09:05 PSA class action heads to Wellington High Court

A group made up of more than 200 Kiwifruit growers, suing the government for negligence over the way it handled the PSA outbreak, head to court today, in a multi-million dollar class action. The group called 'Kiwifruit Claim' are accusing the Ministry for Primary Industries of breaching a duty of care by letting the disease get into the country in 2010, and claiming losses of $376 million.

MPI rejects the allegations. On its website it states that it acted appropriately in its treatment of PSA as a biosecurity threat, and in line with its international obligations and scientific knowledge available at the time. It says it did not 'let' PSA into the country by allowing pollen imports into New Zealand, and various studies are inconclusive as to how it entered the country.

Success could expose the Government to claims by other sectors affected by disease and pests. Lynn Freeman talks to Te Puke growers Stewart and Gilly Moss who are taking part in the class action.

09:20 AA calls for massive upgrade to NZ’s most dangerous roads

A section of State Highway One.

A section of State Highway One. Photo: PHOTO NZ

The Automobile Association is calling for a massive investment to improve the safety of our roads ahead of the election next month. The AA has found about 40 percent of our state highways score only 2 out out of a possible 5 in a 5-star safety rating system. The worst offending roads are State Highway 22 from Drury to Pukekohe, and State Highway 58, close to Wellington, from Pauatahanui to Upper Hutt.

Lynn Freeman speaks with the AA's motoring affairs general manager Mike Noon.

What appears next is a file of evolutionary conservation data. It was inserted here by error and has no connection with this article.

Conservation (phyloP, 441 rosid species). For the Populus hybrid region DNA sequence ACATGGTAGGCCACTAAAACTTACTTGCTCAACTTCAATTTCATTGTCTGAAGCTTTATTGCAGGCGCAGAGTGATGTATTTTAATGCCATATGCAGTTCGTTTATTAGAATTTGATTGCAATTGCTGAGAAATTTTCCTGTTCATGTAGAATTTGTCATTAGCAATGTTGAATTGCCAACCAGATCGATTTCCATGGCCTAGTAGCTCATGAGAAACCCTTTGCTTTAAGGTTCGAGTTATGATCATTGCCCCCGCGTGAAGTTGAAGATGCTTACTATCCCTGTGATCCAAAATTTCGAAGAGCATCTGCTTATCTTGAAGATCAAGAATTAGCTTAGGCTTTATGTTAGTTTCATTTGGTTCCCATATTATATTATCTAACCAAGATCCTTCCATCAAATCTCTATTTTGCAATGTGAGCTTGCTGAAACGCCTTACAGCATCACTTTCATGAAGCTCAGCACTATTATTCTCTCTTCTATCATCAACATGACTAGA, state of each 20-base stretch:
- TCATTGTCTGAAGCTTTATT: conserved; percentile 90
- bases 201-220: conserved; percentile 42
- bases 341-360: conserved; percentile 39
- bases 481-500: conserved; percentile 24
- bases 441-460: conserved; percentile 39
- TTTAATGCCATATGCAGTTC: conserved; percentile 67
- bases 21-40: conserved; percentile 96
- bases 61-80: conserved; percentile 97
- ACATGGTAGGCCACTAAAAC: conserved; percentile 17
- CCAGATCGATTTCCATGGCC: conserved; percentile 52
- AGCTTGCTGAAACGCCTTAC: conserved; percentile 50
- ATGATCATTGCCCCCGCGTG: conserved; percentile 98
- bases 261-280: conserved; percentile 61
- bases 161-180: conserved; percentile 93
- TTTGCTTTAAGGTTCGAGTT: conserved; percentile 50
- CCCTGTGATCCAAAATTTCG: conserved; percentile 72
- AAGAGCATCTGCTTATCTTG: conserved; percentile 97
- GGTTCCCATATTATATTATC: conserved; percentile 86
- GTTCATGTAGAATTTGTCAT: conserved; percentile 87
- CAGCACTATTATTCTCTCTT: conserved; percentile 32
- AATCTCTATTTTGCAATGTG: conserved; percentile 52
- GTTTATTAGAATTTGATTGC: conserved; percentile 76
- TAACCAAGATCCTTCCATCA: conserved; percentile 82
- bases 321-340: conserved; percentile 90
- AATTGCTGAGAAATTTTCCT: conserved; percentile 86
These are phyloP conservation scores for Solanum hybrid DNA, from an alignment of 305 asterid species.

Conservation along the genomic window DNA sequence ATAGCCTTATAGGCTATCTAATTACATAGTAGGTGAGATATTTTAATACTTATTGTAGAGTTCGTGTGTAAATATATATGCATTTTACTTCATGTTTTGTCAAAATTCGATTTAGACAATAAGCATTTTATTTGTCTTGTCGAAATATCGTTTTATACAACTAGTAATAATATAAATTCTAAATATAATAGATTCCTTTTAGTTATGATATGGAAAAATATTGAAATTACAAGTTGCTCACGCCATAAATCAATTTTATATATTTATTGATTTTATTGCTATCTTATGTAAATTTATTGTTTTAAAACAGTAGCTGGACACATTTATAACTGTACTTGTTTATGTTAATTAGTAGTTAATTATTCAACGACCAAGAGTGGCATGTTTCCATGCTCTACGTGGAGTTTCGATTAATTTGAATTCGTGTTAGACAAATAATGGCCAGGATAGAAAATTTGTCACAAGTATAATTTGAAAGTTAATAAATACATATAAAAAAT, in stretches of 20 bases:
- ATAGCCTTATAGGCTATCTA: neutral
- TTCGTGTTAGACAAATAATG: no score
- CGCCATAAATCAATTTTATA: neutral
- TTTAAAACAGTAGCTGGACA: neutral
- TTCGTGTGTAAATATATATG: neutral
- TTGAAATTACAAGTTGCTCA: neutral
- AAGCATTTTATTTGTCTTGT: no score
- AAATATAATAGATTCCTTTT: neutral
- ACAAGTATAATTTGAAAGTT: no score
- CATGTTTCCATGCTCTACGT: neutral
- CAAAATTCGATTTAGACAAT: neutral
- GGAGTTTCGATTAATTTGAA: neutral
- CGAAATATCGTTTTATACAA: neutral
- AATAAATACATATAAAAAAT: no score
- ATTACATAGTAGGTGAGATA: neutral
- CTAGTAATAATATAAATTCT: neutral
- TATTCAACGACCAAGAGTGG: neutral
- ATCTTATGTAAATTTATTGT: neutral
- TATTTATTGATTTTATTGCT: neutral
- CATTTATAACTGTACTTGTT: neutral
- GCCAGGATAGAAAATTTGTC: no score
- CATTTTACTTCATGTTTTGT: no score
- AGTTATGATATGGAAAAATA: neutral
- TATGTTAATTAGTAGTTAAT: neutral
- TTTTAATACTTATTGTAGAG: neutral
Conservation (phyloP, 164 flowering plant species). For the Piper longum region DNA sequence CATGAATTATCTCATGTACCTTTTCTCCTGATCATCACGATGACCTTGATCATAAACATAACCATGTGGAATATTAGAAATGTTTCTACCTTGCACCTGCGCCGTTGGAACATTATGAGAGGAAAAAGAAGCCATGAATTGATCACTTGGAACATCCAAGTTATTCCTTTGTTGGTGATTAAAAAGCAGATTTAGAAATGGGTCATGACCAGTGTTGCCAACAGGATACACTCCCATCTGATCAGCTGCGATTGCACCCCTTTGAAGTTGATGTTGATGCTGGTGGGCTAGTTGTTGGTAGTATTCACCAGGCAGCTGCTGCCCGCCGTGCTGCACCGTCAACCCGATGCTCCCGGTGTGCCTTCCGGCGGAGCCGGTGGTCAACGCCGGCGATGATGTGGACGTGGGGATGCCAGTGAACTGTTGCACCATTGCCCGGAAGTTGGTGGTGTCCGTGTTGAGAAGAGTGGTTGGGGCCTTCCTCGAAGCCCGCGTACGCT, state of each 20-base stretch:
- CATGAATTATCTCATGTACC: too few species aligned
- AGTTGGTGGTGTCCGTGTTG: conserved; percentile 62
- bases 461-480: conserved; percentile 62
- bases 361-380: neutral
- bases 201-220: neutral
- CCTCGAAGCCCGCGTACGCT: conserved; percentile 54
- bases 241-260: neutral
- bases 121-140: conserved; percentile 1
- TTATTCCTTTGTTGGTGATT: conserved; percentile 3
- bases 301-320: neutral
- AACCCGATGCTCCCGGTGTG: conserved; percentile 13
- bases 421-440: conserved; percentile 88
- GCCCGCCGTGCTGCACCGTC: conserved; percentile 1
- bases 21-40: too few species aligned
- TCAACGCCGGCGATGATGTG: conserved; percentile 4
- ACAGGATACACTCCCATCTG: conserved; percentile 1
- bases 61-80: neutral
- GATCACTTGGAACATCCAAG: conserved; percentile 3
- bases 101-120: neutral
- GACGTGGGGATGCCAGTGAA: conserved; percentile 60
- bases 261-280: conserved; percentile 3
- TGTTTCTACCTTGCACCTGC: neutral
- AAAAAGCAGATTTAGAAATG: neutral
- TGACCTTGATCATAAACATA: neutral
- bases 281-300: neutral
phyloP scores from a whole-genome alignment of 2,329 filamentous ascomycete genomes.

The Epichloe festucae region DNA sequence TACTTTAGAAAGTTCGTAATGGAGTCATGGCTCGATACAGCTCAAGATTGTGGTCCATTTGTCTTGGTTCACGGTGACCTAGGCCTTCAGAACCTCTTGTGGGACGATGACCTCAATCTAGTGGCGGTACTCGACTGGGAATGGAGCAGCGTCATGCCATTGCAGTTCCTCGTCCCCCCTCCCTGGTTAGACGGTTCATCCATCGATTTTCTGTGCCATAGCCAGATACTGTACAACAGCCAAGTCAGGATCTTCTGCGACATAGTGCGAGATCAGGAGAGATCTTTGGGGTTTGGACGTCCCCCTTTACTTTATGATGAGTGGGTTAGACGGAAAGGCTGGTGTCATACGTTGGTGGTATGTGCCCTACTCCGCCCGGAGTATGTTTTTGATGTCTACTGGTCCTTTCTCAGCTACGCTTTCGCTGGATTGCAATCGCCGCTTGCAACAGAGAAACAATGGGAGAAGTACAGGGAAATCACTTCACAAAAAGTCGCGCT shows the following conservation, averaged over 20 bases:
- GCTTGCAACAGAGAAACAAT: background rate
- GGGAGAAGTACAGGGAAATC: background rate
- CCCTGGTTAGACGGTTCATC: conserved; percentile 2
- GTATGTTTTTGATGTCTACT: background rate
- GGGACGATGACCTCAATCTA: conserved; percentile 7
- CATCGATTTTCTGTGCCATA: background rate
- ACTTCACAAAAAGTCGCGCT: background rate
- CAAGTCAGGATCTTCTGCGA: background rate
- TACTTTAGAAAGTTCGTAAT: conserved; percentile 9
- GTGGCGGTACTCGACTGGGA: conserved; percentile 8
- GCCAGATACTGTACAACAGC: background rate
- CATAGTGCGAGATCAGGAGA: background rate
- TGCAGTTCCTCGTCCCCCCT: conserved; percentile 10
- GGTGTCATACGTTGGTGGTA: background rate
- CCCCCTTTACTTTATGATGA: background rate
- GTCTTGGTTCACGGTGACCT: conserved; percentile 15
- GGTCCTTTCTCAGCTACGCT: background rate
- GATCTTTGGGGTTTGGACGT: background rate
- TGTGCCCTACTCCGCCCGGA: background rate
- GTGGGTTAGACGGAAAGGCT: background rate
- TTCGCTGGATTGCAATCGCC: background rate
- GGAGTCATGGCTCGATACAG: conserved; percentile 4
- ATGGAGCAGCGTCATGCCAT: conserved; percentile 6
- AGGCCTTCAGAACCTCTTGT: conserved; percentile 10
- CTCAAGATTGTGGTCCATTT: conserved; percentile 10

09:30 Walsh takes shot put gold at world champs

Tom Walsh in qualifying in the World Champs for shot put late last week in London.

Tom Walsh in qualifying in the World Champs for shot put late last week in London. Photo: Photosport

Lynn Freeman speaks with Tom Walsh's coach Dale Stephenson after his Gold Medal win at the World Athletics Championships.

09:45 Europe correspondent Seamus Kearney

Seamus Kearney discusses the European contaminated eggs scandal; heatwave and anti-tourist protests cause airport delays with the new EU regulations; and two Chinese tourists are arrested for making a Nazi salute outside the German parliament.

10:05 Andrew Cameron: nursing in war zones

Author of A Nurse on the Edge of the Desert, Andrew Cameron.

Author of A Nurse on the Edge of the Desert, Andrew Cameron. Photo: Supplied / Massey University Press

Nurse and midwife Andrew Cameron talks with Lynn Freeman about his remarkable career in some of the world's most dangerous and challenging locations. When not in a war or post-conflict zone, he is the director of nursing and an ambulance driver at the Birdsville Clinic – one of the most remote health posts on the edge of the Simpson Desert in Australia.

10:35 Book review

Harry Broad reviews Darien: Empire of Salt by C.F. Iggluden – published by Penguin Random House.

10:45 The Reading

11:05 Political commentators Stephen Mills & Matthew Hooton

Stephen and Mike dissect a tumultuous week in politics: the rise of Jacinda Ardern, and Metiria Turei's gamble.

11:30 Ray Letoa: Samoan cuisine with a modern twist

Ray Letoa is one of New Zealand's top bartenders, working at CoCo at the Roxy in Wellington. As part of this year's Visa Wellington On a Plate event, Ray is championing Samoan cuisine through traditional methods with a modern twist.

11:45 Satellite cities & motorways – do they fit in the modern world?

Motorists could pay $2.80 to use motorways in peak hours with lower charges off-peak. Another option is a flat day fee of $2.

Motorists could pay $2.80 to use motorways in peak hours with lower charges off-peak. Another option is a flat day fee of $2. Photo: PHOTO NZ

Bill McKay discusses the old ideas of satellite cities and motorways and where they fit in the modern world.